Puerto Rico Declares a Form of Bankruptcy, by Mary Williams Walsh

Puerto Rico’s many creditors, pensioners, and other beneficiaries are going to get stiffed, big time. Its total debt and pension obligations amount to over $40,000 per Puerto Rico resident. From Mary Williams Walsh at nytimes.com:

Protestors in San Juan, P.R., on Monday. The island has about $74 billion of bond debt, and about $49 billion of unfunded pension obligations to restructure. CreditAlvin Baez/Reuters

With its creditors at its heels and its coffers depleted, Puerto Rico sought what is essentially bankruptcy relief in federal court on Wednesday, the first time in history that an American state or territory had taken the extraordinary measure.

The action sent Puerto Rico, whose approximately $123 billion in debt and pension obligations far exceeds the $18 billion bankruptcy filed by Detroit in 2013, to uncharted ground.

While the court proceedings could eventually make the island solvent for the first time in decades, the more immediate repercussions will likely be grim: Government workers will forgo pension money, public health and infrastructure projects will go wanting, and the “brain drain” the island has been suffering as professionals move to the mainland could intensify.

Puerto Rico is “unable to provide its citizens effective services” because of the crushing weight of its debt, according to a filing on Wednesday by the federal board that has supervised the island’s financial affairs since last year.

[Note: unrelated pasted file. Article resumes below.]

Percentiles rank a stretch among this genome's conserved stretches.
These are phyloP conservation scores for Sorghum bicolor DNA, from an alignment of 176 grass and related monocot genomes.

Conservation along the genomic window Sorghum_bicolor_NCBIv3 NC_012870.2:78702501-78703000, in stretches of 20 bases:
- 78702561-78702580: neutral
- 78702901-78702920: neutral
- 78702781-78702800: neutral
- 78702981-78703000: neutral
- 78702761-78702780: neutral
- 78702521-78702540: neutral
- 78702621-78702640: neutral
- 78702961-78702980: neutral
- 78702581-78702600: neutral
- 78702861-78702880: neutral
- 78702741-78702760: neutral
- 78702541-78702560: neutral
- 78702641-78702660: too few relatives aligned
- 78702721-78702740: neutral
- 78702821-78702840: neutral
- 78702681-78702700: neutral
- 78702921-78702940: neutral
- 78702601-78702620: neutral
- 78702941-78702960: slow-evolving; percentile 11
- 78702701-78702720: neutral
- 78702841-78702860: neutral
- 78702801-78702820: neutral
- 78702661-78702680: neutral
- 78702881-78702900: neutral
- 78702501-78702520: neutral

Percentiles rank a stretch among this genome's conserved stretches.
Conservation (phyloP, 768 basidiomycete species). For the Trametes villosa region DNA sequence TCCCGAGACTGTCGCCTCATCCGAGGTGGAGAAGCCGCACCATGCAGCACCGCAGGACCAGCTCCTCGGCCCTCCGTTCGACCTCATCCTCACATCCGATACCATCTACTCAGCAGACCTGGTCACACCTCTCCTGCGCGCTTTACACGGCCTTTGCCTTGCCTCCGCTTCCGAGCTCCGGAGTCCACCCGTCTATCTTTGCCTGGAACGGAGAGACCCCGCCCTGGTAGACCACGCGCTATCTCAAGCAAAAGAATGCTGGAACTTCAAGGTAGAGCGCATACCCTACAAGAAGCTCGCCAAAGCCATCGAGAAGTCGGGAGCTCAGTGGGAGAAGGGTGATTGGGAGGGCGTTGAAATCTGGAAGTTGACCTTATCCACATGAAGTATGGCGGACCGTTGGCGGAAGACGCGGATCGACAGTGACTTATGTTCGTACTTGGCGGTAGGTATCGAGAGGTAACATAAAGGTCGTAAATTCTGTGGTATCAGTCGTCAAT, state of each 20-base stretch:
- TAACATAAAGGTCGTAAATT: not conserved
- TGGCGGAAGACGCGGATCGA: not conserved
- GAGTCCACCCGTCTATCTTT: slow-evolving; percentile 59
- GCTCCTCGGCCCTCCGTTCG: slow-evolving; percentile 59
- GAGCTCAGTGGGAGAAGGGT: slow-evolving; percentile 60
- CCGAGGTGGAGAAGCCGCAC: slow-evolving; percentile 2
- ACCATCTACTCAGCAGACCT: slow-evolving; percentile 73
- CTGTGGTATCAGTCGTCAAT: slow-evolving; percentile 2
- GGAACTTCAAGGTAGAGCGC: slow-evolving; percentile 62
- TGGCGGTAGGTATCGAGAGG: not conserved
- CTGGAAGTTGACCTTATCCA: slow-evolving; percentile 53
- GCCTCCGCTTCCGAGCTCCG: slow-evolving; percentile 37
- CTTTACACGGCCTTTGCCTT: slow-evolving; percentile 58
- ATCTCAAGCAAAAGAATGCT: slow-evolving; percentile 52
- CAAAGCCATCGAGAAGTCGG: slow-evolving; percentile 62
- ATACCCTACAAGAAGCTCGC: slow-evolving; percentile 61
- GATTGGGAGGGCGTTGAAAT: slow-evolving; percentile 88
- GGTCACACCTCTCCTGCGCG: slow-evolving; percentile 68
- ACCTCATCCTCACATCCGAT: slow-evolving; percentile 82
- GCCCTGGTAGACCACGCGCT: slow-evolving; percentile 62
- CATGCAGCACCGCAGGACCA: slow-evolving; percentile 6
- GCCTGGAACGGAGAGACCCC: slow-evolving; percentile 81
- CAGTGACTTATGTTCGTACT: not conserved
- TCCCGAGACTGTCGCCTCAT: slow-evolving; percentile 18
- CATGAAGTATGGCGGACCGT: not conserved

The total includes about $74 billion in bond debt and $49 billion in unfunded pension obligations.

While many of Puerto Rico’s circumstances are unique, its case is also a warning sign for many American states and municipalities — such as Illinois and Philadelphia — that are facing some of the same strains, including rising pension costs, crumbling infrastructure, departing taxpayers and credit downgrades that make it more expensive to raise money. Historically, Puerto Rico was barred from declaring bankruptcy. In the end, however, financial reality trumped the statutes, and Congress enacted a law last year allowing bankruptcy-like proceedings.

Puerto Rico has been in a painful recession since 2006, and previous governments dug it deeper into debt by borrowing to pay operating expenses, year after year. For the last two years, officials have been seeking assistance from Washington, testifying before stern congressional committees and even making fast-track oral argumentsbefore the United States Supreme Court.

To continue reading: Puerto Rico Declares a Form of Bankruptcy

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